DA Studios: Savoy’s top 5 tips on making the bass bumpDa Studios Point Blank

DA Studios: Savoy’s top 5 tips on making the bass bump

Welcome to DA Studios, a feature that dives into the world of production. In partnership with Point Blank Music School, DA Studios is returning weekly, with a variety of installments that will include guest posts from artists offering inside tips, detailed looks into the minds and tools of producers, diary entries from Point Blank students and much more.

Hear from your favorite artists and to learn about their worlds when they leave the decks and hit the studio. Dancing Astronaut and Point Blank’s weekly series is educational for music students, informative for fans, and entertaining for all.

This week’s guest is electronic rock trio Savoy, bringing you their top 5 tips on making the bass bump. Well-versed in their craft, the group has proven more than capable of making special things happen with body-controlling percussive production.

Known for tracks like “Leaving You” and “I Dare You,” Savoy keep steady with their newest work dropping this week; a collaboration with Prismo, featuring K!NG Z3U$, dubbed “A1.”

1. Use a spectrum frequency analyzer

Don’t hesitate to break this bad boy out to make sure the bass frequencies in your sub and kick are correct. If you are browsing through 808 kicks in a sample library their notes are not always labeled. So put an analyzer on the channel (we use the Ableton one) and make sure those kicks are in the right key.

2. Choose the right key

If you are trying to get some walls and asses shaking, it’s critical to use the right notes. Some notes just sound a lot deeper than others but it depends on the synth. Usually somewhere around G range sounds nice. If you go any lower you might lose that chest rattling effect.

3. Make sure your sub bass is Mono

You don’t want the bass on the sides of the stereo spectrum because you will lose punch and the mix will quickly sound muddy. The more centered the sub, the more clean and bumpin’ the mix will sound. If you are using a synth for your sub make sure the synth is set to one voice and that the stereo knobs are turned to 0. There are mono plugins that give it an extra push towards the center and most DAWS have a native one. When they work it’s awesome but make sure you AB it because sometimes the Mono plugins can sound a little weird.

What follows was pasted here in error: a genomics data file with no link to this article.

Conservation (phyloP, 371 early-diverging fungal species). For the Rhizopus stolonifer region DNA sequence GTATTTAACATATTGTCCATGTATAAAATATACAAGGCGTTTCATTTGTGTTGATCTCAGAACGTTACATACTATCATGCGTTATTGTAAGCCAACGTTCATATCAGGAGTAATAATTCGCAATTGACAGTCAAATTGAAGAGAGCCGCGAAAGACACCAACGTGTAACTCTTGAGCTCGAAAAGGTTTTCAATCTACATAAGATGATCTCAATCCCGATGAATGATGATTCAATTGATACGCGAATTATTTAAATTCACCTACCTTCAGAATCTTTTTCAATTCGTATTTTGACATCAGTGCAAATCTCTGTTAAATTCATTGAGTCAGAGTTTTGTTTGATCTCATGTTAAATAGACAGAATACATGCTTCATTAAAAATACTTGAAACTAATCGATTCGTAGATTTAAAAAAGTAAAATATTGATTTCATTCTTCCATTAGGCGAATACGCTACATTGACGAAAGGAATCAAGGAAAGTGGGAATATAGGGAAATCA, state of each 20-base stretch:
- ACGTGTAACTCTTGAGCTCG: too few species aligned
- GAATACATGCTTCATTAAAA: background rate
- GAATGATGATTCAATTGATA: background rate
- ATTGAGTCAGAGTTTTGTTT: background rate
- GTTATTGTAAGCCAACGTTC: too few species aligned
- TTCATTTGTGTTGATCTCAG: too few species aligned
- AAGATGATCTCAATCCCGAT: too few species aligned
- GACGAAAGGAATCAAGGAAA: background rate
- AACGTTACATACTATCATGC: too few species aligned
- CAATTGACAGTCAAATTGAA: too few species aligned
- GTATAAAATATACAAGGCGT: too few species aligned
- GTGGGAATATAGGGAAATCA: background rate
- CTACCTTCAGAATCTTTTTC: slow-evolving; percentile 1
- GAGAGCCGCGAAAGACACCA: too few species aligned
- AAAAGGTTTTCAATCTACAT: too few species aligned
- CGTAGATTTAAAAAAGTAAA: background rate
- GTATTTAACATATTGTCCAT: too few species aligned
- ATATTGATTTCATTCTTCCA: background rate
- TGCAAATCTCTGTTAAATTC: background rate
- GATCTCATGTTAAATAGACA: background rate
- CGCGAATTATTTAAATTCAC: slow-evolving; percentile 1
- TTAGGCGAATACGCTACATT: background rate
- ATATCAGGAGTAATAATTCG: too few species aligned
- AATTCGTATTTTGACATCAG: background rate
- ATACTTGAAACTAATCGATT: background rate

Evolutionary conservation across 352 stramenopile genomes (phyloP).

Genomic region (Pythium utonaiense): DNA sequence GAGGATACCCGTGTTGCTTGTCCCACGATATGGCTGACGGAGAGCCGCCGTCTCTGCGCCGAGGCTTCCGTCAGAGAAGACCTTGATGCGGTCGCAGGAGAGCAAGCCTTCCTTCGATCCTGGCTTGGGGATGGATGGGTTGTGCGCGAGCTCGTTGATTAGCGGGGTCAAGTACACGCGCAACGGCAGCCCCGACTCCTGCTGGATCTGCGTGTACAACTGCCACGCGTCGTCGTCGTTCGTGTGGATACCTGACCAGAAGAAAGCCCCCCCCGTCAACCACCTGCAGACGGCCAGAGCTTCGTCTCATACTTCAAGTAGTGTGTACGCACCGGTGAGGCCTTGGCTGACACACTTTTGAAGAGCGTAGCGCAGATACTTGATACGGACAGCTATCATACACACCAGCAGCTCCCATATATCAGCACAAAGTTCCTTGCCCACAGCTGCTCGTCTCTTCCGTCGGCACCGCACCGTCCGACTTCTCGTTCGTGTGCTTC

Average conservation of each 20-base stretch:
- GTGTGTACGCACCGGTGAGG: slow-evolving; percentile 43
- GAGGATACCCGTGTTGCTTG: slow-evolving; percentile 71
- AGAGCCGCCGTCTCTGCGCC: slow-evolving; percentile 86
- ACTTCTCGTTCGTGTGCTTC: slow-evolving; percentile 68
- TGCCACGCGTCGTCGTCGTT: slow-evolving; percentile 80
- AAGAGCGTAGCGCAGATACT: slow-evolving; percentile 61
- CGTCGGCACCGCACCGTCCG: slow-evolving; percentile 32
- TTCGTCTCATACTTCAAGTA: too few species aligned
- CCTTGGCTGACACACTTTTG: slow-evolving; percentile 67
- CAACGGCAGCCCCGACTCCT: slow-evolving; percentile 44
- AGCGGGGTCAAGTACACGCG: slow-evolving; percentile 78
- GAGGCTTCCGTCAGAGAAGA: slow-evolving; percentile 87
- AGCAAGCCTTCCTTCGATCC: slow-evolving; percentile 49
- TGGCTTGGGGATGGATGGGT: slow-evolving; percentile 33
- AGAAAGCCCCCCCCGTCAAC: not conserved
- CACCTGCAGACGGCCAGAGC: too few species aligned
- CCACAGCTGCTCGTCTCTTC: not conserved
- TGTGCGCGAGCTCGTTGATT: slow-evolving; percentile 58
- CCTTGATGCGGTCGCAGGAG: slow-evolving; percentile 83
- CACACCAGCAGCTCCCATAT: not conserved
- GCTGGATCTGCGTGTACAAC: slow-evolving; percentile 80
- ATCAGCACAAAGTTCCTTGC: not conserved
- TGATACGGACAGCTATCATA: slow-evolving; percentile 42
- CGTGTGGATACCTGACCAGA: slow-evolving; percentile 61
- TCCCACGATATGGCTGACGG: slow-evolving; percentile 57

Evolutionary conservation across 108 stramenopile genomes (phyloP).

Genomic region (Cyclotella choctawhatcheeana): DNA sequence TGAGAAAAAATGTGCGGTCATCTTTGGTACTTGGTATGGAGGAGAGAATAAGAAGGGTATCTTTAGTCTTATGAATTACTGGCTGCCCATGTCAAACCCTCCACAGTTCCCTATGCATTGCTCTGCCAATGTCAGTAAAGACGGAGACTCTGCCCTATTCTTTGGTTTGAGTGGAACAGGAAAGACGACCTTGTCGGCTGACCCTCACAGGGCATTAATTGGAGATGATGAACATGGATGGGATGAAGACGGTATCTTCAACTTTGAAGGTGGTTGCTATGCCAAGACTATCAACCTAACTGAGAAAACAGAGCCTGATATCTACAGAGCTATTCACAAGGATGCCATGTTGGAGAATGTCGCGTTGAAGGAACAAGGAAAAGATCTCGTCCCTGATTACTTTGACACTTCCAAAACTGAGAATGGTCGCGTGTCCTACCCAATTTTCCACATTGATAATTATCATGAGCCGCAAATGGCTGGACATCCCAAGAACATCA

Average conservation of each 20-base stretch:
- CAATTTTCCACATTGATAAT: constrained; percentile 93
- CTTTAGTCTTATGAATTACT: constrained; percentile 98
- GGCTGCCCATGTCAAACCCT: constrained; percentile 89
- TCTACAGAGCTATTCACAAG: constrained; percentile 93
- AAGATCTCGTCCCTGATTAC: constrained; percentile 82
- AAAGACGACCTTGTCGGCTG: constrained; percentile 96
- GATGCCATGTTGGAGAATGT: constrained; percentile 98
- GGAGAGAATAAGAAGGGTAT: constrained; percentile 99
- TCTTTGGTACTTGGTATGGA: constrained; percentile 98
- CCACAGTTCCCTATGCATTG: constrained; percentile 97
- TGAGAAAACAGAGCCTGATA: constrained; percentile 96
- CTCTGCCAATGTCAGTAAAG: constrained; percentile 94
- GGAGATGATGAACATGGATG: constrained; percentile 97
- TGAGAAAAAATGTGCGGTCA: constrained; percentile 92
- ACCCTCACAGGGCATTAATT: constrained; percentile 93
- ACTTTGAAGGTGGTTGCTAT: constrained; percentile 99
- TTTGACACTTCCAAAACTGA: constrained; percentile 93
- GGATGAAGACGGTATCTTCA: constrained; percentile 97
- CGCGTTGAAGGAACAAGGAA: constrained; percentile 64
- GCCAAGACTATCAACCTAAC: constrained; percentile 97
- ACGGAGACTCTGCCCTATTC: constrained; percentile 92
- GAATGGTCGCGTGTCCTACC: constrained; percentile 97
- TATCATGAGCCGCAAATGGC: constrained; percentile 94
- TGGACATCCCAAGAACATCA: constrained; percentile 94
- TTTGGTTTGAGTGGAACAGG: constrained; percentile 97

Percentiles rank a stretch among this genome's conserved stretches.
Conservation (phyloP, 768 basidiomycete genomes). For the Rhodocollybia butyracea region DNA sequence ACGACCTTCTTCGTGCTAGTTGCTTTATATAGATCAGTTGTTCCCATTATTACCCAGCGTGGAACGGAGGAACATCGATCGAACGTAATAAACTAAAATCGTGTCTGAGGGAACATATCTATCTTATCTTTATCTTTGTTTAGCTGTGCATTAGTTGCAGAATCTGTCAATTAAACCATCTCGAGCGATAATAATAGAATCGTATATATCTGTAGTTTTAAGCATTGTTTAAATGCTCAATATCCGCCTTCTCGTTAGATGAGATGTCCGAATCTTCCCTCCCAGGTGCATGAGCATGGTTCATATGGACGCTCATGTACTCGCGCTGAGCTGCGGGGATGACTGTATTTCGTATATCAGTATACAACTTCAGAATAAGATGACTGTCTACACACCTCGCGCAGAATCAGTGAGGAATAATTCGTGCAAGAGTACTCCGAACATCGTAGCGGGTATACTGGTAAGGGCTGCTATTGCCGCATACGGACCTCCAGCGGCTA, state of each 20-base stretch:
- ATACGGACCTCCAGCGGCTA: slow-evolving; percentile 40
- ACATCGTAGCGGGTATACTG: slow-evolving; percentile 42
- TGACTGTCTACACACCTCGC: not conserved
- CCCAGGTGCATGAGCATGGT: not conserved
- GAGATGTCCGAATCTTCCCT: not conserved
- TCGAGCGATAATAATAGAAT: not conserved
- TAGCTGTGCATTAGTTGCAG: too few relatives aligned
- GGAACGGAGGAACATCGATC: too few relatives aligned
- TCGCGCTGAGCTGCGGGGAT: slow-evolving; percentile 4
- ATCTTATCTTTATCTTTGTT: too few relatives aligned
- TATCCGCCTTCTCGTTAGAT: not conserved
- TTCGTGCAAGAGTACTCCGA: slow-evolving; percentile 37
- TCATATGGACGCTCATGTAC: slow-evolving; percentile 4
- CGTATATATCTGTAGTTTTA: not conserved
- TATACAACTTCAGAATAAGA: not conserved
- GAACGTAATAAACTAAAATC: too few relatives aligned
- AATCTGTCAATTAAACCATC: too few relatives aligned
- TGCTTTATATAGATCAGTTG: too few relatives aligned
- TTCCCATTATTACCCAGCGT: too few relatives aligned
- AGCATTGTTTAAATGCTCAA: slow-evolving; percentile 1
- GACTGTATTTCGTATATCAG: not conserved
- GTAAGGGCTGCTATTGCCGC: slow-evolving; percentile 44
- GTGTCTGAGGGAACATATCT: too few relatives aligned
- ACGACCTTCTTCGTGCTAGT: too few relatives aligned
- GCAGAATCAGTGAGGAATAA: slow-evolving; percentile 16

4. Beware of Phase Cancellation

Sometimes people just put too many things in the same sonic space which makes all the sounds cancel each other out. If you have two basses going on and a huge sub kick, your mix is going to sound like mess. If you are going for a nice low end just keep and simple. A sine wave (square works well in some keys) and a nice kick sample is usually all it takes. The more space there is for the bass to breath, the more it will shake the club. Inverting the phase is also worth a shot to avoid frequencies clashing and canceling. One out of ten times we invert the phase of a kick it sounds better so its always worth checking.

5. Sidechain

Sidechain compression is when you program a compressor to duck one sound in response to another. We have everything sidechained off of the kick so when the kick hits, all the other sounds (especially the bass) ducks. This ensures that the kick is coming in big and clean and thepulse of the song never gets lost. This pumping effect could be used subtly just to give the kick a little room and to prevent phase cancellation. Sometimes we use this effect in an extreme way to create a big pumping sensation. On a big system using sidechain creates a huge impact on the drop, gets people dancing, and will guarantee at least 7 fist pumps.

For more expert tips, visit Point Blank, the award-winning music production and DJ school with classes in London, Los Angeles and online. Six-time ranked ‘Best DJ & Production School’ by DJ Mag, Point Blank offers ground-breaking courses taught by expert instruc-tors including songwriters, producers and Grammy award winners. Former students include: Claude VonStroke, Nicole Moudaber, Gareth Wyn, AlunaGeorge and more. Head to their site for production tips, tutorials or to sample an online course for free.

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